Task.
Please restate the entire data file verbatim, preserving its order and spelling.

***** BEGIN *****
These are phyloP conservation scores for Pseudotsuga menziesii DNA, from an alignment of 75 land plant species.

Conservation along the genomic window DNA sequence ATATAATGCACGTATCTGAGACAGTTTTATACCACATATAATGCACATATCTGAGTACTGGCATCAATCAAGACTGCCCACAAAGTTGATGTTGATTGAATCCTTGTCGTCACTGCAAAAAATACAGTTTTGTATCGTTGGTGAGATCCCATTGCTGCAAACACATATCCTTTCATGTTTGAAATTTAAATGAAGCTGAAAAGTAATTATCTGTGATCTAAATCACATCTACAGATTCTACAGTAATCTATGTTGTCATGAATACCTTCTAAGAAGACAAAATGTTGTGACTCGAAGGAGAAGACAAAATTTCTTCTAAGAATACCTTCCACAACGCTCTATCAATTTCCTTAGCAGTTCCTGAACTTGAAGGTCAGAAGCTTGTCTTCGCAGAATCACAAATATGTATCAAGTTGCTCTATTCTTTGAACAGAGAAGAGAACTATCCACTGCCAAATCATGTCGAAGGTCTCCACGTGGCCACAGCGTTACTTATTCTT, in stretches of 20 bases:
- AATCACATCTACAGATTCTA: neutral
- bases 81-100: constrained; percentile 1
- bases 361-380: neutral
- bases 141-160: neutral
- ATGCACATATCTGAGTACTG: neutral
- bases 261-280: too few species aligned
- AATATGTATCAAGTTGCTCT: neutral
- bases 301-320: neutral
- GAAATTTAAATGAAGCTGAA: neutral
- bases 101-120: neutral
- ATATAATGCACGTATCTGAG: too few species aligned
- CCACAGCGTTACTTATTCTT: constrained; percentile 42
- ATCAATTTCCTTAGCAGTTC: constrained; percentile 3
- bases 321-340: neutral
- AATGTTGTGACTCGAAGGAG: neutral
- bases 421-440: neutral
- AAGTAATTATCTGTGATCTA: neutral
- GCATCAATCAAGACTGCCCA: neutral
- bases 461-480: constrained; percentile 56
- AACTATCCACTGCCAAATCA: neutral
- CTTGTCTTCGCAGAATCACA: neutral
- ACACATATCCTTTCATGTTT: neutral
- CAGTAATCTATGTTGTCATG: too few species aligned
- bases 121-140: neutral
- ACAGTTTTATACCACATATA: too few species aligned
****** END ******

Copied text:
These are phyloP conservation scores for Pseudotsuga menziesii DNA, from an alignment of 75 land plant species.

Conservation along the genomic window DNA sequence ATATAATGCACGTATCTGAGACAGTTTTATACCACATATAATGCACATATCTGAGTACTGGCATCAATCAAGACTGCCCACAAAGTTGATGTTGATTGAATCCTTGTCGTCACTGCAAAAAATACAGTTTTGTATCGTTGGTGAGATCCCATTGCTGCAAACACATATCCTTTCATGTTTGAAATTTAAATGAAGCTGAAAAGTAATTATCTGTGATCTAAATCACATCTACAGATTCTACAGTAATCTATGTTGTCATGAATACCTTCTAAGAAGACAAAATGTTGTGACTCGAAGGAGAAGACAAAATTTCTTCTAAGAATACCTTCCACAACGCTCTATCAATTTCCTTAGCAGTTCCTGAACTTGAAGGTCAGAAGCTTGTCTTCGCAGAATCACAAATATGTATCAAGTTGCTCTATTCTTTGAACAGAGAAGAGAACTATCCACTGCCAAATCATGTCGAAGGTCTCCACGTGGCCACAGCGTTACTTATTCTT, in stretches of 20 bases:
- AATCACATCTACAGATTCTA: neutral
- bases 81-100: constrained; percentile 1
- bases 361-380: neutral
- bases 141-160: neutral
- ATGCACATATCTGAGTACTG: neutral
- bases 261-280: too few species aligned
- AATATGTATCAAGTTGCTCT: neutral
- bases 301-320: neutral
- GAAATTTAAATGAAGCTGAA: neutral
- bases 101-120: neutral
- ATATAATGCACGTATCTGAG: too few species aligned
- CCACAGCGTTACTTATTCTT: constrained; percentile 42
- ATCAATTTCCTTAGCAGTTC: constrained; percentile 3
- bases 321-340: neutral
- AATGTTGTGACTCGAAGGAG: neutral
- bases 421-440: neutral
- AAGTAATTATCTGTGATCTA: neutral
- GCATCAATCAAGACTGCCCA: neutral
- bases 461-480: constrained; percentile 56
- AACTATCCACTGCCAAATCA: neutral
- CTTGTCTTCGCAGAATCACA: neutral
- ACACATATCCTTTCATGTTT: neutral
- CAGTAATCTATGTTGTCATG: too few species aligned
- bases 121-140: neutral
- ACAGTTTTATACCACATATA: too few species aligned